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Salome was the daughter of Herodias and stepdaughter of tetrarch Herod Antipas of Galilee. She was married 1st to the tetrarch Herod Philip (her father's 1/2 brother) and then to Aristobulu, the son of Herod of Chalcis. Herod Antipas imprisoned John the Baptist for condemning his divorce from Phasaelis in order to marry Herodias after her divorce from Herod Philip. Herodias wanted John killed but her husband hesitated. However, when Salome danced for him at his birthday celebration he promised to give her anything she desired; at Herodias' instigation, Salome demanded John’s head. In the opera by Richard Strauss and Hedwig Lachman (1905) , based on Oscar Wilde's 1891 French play, Herod Antipas was portrayed as lusting after Salome, who lusted after John; after John spurned her she achieved her desire by kissing the lips of his severed head. Later, Herodias divorced Herod Antipas and married Herod Philip's 1/2 brother Herod Antipas, who was one of Jesus' interrogators. The Strauss opera contained the well-known "Dance of the Seven Veils." Wilde was influenced by Gustave Flaubert's story "Herodias," in which Salome danced on her hands (like Gypsy acrobats in the 19th century). Wilde intended to follow Flaubert's version, but changed his mind after reading Arthur O'Shaughnessy's 1870 poem "The Daughter of Herodias" which described Salome dancing:Her long black hair danced round her like a snakeAllured to each charmed movement she did make;Her voice came strangely sweet;She sang, “O, Herod, wilt thou look on me—Have I no beauty thy heart cares to see?”And what her voice did sing her dancing feetSeemed ever to repeat.She sang, “O, Herod, wilt thou look on me?What sweet I have, I have it all for thee;”And through the dance and songShe freed and floated on the air her armsAbove dim veils that hid her bosom's charms:The passion of her singing was so strongIt drew all hearts along.Her sweet arms were unfolded on the air,They seemed like floating flowers the most fair—White lilies the most choice;And in the gradual bending of her handThere lurked a grace that no man could withstand;Yea, none knew whether hands, or feet, or voice,Most made his heart rejoice.The veils fell round her like thin coiling mistsShot through by topaz suns, and amethysts,And rubies she had on;And out of them her jewelled body came,And seemed to all quite like a slender flameThat curled and glided, and that burnt and shoneMost fair to look upon.Then she began, on that well-polished floor,Whose stones seemed taking radiance more and moreFrom steps too bright to see,A certain measure that was like some spellOf winding magic, wherein heaven and hellWere joined to lull men's souls eternallyIn some mid ecstasy:For it was so inexplicably wroughtOf soft alternate motions, that she taughtEach sweeping supple limb,And in such intricate and wondrous waysWith bendings of her body, that the praiseLost breath upon men's lips, and all grew dimSave her so bright and slim.And through the swift mesh'd serpents of her hairThat lash'd and leapt on each place white and fairOf bosom or of arm,And through the blazing of the numberlessAnd whirling jewelled fires of her dress,Her perfect face no passion could disarmOf its reposeful charm.Her head oft drooped as in some languid deathBeneath brim tastes of joy, and her rich breathHeaved faintly from her breast;Her long eyes, opened fervently and wide,Did seem with endless rapture to abideIn some fair trance through which the soul possestLove, ecstasy, and rest.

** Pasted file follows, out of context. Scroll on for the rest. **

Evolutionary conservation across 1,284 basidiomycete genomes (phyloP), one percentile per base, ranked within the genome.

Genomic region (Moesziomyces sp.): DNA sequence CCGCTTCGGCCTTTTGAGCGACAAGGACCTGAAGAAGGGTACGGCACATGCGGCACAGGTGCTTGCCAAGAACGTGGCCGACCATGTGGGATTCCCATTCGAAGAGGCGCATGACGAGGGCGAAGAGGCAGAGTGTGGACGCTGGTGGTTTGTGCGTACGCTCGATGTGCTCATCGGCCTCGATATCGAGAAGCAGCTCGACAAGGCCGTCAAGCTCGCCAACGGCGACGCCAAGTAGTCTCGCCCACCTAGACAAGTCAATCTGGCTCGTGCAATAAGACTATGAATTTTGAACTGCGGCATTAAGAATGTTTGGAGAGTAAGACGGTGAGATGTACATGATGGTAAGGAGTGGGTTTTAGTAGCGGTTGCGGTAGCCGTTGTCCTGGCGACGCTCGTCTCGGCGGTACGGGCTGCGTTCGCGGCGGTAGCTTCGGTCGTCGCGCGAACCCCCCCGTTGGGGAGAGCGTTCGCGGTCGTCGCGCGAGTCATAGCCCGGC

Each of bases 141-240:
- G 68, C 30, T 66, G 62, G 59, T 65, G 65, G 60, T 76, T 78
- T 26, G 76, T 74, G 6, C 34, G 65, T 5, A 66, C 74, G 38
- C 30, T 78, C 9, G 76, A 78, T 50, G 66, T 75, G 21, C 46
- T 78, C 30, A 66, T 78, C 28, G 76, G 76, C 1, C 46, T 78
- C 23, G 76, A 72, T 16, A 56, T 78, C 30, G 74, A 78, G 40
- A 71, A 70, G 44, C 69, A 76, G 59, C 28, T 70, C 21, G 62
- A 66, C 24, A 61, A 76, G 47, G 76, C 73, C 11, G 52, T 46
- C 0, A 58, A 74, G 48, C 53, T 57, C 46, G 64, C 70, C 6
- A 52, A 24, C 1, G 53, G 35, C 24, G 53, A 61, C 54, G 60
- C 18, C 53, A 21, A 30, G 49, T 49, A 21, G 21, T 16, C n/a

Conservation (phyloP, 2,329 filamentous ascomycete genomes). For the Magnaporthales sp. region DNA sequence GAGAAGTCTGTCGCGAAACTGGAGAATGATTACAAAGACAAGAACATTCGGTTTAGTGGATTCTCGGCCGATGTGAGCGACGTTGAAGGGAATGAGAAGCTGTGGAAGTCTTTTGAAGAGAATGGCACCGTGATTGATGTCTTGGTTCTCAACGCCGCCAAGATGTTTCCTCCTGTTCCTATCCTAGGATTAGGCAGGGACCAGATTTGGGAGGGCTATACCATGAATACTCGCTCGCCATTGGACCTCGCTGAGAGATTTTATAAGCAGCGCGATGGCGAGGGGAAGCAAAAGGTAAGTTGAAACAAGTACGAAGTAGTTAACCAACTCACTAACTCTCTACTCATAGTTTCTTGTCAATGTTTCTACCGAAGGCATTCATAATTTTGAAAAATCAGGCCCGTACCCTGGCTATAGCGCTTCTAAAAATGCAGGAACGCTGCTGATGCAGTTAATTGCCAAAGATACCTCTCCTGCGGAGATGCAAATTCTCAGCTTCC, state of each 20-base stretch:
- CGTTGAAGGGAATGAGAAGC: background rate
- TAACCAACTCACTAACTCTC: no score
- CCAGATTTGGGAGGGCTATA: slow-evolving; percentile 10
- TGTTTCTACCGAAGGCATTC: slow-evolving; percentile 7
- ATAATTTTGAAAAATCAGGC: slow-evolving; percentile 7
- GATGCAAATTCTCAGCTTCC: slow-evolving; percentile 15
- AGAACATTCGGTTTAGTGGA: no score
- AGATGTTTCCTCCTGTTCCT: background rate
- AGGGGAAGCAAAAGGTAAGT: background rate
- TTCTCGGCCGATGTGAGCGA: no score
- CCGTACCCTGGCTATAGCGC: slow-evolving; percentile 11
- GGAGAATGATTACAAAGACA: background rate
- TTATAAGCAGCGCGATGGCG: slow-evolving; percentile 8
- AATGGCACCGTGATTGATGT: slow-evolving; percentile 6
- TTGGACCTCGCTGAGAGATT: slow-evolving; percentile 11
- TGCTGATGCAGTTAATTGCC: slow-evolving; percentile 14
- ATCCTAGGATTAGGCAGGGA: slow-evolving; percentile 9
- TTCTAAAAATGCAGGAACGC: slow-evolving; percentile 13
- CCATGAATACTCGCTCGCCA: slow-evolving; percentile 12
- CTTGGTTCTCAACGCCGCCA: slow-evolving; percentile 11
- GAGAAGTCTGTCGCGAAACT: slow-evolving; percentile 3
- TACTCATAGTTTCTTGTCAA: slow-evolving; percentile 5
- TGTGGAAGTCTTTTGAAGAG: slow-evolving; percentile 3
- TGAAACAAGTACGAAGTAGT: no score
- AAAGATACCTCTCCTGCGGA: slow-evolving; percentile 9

In Aubrey Beardsley illustration of Wilde's play Salome was bare-breasted and wearing transparent pantaloons; Wilde claimed Beardsley was "the only artist who, besides myself, knows what the dance of the seven veils is, and can see that invisible dance." Wilde was also familiar with the Babylonian goddess Ishtar's descent into Kur in search of Tammuz; at each of the 7 gates to the underworld she had relinquish her jewels and robes until she stood naked in the "land of no return." Wilde interpreted this to arriving at a state of truth, the ultimate unveiling. The Wilde play and Strauss opera led to the phenomenon of "Salomania," in which various performers put on acts inspired by Salome's erotic dance; this was an important component in the development of the modern striptease.(In 1940, at the request of Georgia Sothern, H. L. Mencken coined the word "ecdysiast" to replace stripper; the word, from the Greek "ekdysis," used by biologists (like herpetologist O'Shaugnessy) to describe snakes shedding their skin or molting birds.
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